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Insurance for multi-occupancy buildings

Areas for firms to work on

Following the Grenfell tragedy, the cost of insuring multi-occupancy buildings (such as flats) has increased considerably. Earlier this year, the FCA was asked by the Secretary of State for Levelling-up, Housing and Communities to review, in consultation with the Competition and Markets Authority (CMA), the way the market for multi-occupancy buildings insurance operates. The aim was to understand what is driving year-on-year price increases and causing restrictions in coverage.

The FCA’s review assessed a range of both quantitative and qualitative data, including information from insurers and brokers active in the multi-occupancy insurance market, and a programme of engagement with relevant stakeholders in the market.

The FCA’s key findings:

• Supply of insurance for mid-rise and high-rise multi-occupancy residential buildings has contracted significantly – insurers in the market have limited or no appetite for writing new business, as a result of declining underwriting profitability of this line of business.

• Premium rates have doubled between 2016 and 2021 – average prices increased by 125% from 2016 to 2021 across the sample.

• Evidence of some high commission rates and poor practice which are not consistent with driving fair value to the customer – the FCA commented that ‘the level of some commissions in this market are an area of significant concern’.

• Concerns relating to quality of service, renewals and frictional costs.

• Lack of transparency and increased cost for leaseholders leading to significant distress.

• Competition is not working effectively for customers.
These are serious findings and the FCA has said that it will not hesitate to open up a market study if it does not see swift action and progress.

The FCA has set out the actions it will take and recommendations for others (such as government, the BIBA and the ABI). This includes:

• Creating a cross industry pool to limit the risk to individual insurers posed by certain buildings affected by flammable cladding or other material fire safety risks, aimed at reducing the price of insurance for these buildings.

• Increasing the amount and transparency of information available to leaseholders on the pricing of the insurance they are paying for.

• Making it easier for leaseholders to challenge high insurance costs passed on to them.

• Making leaseholders ‘customers’ of buildings insurance.

The FCA is asking for feedback on its proposals and will publish an update on progress in six months’ time.

What is the impact on mortgage intermediary firms?

Mortgage intermediary firms that arrange insurance for multi-occupancy buildings are reminded that they must not take action that undermines the fair value of products. Fair value means a price that has a reasonable relationship to the costs incurred (the cost to serve) by the firm and the benefits that the customer receives from the product. Firms must only offer customers products that meet their needs and must not be influenced to act against customers’ best interests by commission or other remuneration.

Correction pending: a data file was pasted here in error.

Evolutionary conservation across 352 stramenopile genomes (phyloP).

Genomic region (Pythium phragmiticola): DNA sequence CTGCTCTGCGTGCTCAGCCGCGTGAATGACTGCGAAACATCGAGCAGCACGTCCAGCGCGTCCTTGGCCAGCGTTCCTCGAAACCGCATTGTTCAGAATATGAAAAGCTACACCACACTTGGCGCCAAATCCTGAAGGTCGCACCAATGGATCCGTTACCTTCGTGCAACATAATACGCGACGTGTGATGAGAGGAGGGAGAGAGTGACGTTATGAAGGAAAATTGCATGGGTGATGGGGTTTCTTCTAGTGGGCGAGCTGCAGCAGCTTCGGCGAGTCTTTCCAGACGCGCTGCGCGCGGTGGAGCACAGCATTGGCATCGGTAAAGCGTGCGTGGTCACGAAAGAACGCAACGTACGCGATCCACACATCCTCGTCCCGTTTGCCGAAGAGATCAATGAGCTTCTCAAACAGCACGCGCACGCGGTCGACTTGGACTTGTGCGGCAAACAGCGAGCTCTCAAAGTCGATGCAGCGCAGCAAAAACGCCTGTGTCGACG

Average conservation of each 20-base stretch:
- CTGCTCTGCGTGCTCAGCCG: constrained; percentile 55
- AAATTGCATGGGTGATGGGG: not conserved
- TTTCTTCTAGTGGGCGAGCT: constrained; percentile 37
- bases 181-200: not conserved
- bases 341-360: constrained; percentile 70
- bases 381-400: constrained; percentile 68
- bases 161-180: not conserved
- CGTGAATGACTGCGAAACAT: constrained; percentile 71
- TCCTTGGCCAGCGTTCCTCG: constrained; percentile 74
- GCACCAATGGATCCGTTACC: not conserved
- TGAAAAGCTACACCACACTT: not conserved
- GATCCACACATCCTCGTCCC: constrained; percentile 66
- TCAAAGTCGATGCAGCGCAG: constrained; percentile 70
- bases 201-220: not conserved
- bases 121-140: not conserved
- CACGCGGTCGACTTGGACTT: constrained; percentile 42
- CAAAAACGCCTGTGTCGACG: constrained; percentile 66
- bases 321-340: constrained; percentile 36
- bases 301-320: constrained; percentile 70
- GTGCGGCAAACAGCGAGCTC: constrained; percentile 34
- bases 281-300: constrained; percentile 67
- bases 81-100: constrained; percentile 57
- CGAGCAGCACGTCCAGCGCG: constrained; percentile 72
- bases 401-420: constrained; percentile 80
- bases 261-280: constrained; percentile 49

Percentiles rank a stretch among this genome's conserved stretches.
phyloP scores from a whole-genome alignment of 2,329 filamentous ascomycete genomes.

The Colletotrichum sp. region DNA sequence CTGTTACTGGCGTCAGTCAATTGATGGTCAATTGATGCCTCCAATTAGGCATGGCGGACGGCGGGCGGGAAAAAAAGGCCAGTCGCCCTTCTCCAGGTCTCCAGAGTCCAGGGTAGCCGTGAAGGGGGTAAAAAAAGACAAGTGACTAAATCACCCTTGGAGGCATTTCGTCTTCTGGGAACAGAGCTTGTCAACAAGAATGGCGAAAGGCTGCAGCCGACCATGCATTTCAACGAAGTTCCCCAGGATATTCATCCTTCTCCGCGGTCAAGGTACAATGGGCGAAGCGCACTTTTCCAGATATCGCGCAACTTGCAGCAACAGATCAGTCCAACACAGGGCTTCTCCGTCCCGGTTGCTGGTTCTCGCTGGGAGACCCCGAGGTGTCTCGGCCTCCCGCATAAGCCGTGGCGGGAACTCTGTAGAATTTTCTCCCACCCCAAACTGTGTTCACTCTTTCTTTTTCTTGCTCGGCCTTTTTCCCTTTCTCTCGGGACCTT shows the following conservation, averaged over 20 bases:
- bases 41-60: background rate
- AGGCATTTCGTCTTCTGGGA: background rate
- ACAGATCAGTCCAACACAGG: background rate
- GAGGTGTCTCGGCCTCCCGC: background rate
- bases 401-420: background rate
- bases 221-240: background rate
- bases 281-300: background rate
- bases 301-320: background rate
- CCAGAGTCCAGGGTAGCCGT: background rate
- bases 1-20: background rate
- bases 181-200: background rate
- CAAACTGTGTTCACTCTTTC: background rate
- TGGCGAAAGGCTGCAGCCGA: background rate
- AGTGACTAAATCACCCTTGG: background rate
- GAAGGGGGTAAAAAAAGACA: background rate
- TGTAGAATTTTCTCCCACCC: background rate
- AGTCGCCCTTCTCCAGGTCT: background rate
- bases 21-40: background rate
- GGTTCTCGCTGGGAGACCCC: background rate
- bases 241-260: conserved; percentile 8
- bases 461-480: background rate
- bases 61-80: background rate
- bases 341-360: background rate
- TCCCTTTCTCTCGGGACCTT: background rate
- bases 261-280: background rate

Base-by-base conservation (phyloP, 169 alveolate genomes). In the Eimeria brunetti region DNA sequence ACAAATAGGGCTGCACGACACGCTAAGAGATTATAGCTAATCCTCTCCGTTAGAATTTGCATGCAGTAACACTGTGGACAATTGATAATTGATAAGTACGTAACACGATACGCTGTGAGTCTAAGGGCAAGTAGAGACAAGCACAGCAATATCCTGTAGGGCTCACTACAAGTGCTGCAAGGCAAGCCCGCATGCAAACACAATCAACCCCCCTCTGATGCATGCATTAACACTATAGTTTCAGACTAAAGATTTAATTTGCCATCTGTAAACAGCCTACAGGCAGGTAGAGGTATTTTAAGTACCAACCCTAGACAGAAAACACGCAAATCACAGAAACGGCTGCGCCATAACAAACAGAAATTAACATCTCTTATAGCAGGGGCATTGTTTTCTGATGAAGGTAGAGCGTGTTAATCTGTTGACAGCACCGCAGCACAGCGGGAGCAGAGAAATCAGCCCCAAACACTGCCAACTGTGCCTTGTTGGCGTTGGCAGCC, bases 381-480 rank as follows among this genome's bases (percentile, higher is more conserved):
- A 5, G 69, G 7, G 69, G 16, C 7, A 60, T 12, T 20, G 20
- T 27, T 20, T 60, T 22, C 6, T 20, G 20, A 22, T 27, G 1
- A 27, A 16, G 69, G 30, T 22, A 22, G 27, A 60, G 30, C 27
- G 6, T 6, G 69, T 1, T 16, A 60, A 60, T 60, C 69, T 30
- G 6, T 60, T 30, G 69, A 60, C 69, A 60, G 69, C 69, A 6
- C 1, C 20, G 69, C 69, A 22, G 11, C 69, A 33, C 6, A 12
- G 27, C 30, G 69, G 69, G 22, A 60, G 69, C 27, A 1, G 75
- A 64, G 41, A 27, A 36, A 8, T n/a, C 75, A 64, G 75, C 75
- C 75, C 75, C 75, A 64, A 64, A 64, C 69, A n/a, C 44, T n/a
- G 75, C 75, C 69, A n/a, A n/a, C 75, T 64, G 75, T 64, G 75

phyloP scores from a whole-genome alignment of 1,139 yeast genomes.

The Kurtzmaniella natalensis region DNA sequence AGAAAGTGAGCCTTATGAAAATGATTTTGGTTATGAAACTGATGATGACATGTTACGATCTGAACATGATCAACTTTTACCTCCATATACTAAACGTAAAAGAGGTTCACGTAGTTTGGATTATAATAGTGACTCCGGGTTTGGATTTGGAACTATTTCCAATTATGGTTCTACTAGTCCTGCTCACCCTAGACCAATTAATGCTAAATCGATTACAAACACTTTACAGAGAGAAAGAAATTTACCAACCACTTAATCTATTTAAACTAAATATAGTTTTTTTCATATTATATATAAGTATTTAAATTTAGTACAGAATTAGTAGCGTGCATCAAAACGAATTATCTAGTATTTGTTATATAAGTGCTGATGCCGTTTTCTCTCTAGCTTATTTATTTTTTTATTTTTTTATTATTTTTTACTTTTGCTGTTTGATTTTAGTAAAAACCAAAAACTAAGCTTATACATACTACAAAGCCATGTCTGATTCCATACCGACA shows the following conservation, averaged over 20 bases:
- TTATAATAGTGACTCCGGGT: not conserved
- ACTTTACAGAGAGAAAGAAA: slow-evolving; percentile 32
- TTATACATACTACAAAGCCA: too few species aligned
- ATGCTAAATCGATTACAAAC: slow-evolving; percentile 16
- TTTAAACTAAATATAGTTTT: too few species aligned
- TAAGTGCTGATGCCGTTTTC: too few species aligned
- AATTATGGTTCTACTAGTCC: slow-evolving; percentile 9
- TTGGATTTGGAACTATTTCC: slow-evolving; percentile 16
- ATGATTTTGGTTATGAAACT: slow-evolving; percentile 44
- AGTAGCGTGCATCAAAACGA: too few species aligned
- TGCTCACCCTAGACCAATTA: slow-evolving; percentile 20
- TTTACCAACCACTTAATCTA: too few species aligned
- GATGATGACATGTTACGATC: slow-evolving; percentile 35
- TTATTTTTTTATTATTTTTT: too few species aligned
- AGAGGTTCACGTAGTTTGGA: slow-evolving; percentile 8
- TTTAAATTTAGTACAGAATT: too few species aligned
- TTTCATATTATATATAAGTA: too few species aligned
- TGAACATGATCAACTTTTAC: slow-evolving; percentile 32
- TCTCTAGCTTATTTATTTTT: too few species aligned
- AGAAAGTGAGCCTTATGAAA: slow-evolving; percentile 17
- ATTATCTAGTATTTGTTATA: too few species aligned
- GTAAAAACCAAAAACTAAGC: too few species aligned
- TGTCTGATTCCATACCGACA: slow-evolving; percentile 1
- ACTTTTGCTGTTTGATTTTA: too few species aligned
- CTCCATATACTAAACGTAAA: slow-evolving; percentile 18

Where a broker’s remuneration increases (for example where the insurance premium increases and this increases the broker’s commission, as it is calculated on a percentage basis), firms should assess whether fair value is no longer being provided where there is no increase to the firm’s actual costs, or their contribution, level of involvement or the benefit added by them as a distributor of the product.

Some brokers may rebate some of their commission to the freeholder or property manager. Firms should review such arrangements to ensure the commission paid is a genuine reflection of additional work done by the freeholder or property manager for the benefit of leaseholders. The FCA is concerned that if the freeholder or the property managing agent is also receiving remuneration from the insurance policy, e.g. a share of the commission paid to the broker, this could influence their decision over which policy to select and conflict with their duties to their leaseholders. The FCA is concerned that conflicts of interests are not being managed appropriately by regulated firms.

The FCA is to undertake a review of brokers who charge the highest commissions and will publish its findings.

Will mortgage customers in multi-occupancy buildings (such as flats) see a reduction in their insurance premiums?

It seems it is too early for the FCA to tell, as it was unable to form a clear view on the pricing of multioccupancy buildings insurance post-remediation due to the very small number of buildings in its sample that insurers identified as having completed remediation works. However, the concept of risk pooling is likely to have a greater impact in reducing prices than other remedies.

AMI will continue to monitor developments in this area.


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